And I’m struggling with What To Do about it. In the distant past when I have gained weight my response has been to crash diet. I’m obviously not going to do that; I’m not going to engage in anything that could be called a “lifestyle change” or that involves me eating less of the things I love. I might try to practice some more intuitive eating—eating that requires that I check in with my body instead of just feeding it the easiest/cheapest things. I will be moving my body more, in an effort to stave off the pain I’ve been feeling lately as a result of my inactivity. And I’ll be working on continuing to love my body, to feel good as a body, to treat me with kindness and respect. I’m going to work on the shame I feel when I experience bodily ambivalence. I’m going to work on cultivating an activism that has room for all the ways I experience being fat in a fat-hating world. I’m going to work on understanding my self as a whole, not a split between a wispy being of thoughts and feelings and a separate, solid thing made of fat flesh and bones.
And I’m maybe not gonna step on a scale again. That shit fucks with my head.
This work is hard. But absolutely, certainly, 100% positively worth it. NOW GO LOVE YOURSELVES OR ELSE.
All the fucking feels in the world right now, this just accurately explains how I feel about everything, ~*~*~body ambivalence~*~*~ y’all
We are all working on different things. I am working on trusting that my body knows what’s up. That for me, “health” is hard (if not impossible) to define, and that’s okay - all I can truly define is my state of mind. Moving my body in pleasant ways alters my mood and my mind in a positive way. Stepping on a scale alters my mood and mind in the most hateful, shameful, and negative way possible. One of these things is not like the other.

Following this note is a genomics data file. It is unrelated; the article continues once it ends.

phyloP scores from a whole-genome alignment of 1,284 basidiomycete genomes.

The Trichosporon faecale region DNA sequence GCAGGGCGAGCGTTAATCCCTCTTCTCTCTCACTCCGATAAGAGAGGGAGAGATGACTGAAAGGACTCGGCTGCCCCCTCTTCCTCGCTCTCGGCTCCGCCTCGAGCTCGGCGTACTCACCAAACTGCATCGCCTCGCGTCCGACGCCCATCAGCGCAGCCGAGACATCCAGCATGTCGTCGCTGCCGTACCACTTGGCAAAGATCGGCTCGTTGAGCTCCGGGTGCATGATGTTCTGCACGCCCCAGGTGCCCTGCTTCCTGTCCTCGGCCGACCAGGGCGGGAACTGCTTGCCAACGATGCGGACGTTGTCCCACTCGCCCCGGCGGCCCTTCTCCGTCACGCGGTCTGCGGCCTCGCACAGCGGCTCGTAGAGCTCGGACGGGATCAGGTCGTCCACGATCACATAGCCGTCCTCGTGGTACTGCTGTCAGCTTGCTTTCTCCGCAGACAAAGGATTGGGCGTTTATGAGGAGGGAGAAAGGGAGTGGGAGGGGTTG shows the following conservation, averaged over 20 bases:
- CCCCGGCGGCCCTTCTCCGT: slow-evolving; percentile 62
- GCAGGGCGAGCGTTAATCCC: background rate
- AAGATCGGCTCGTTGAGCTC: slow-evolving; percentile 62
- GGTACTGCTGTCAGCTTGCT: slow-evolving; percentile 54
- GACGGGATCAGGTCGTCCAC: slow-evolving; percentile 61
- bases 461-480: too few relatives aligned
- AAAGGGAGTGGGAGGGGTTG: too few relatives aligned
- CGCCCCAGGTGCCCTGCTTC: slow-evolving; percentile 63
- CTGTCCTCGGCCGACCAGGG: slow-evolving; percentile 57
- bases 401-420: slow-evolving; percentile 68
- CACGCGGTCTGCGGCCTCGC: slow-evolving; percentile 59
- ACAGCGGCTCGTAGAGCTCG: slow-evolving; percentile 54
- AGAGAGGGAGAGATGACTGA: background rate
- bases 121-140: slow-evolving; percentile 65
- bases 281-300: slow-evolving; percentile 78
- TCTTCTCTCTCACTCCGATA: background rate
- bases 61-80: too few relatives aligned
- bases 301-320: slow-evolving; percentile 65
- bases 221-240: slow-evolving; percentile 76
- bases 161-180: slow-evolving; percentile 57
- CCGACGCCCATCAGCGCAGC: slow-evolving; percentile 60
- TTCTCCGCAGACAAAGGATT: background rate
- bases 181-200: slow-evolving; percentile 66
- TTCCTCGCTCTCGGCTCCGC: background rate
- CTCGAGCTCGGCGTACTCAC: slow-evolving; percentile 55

I haven’t weighed myself in 4 months because I haven’t had access to a scale or the opportunity to subject myself to stepping on one. When I take that opportunity away it becomes harder, not impossible. I still impulsively step on scales when I see them, I still think that looking at a number is going to validate something. It’s buried in my head, something I acknowledge in my brain but can’t get my limbs to listen to.
A while ago, I designed a poster that said “Life is too short to spend it hating your body” with the best of intentions at the time, but I’ve come to understand that hating your body and the inevitable changes it goes through is simply a part of life. It happens. It’s fucking normal. So is love. It’s a balance, not a face-off.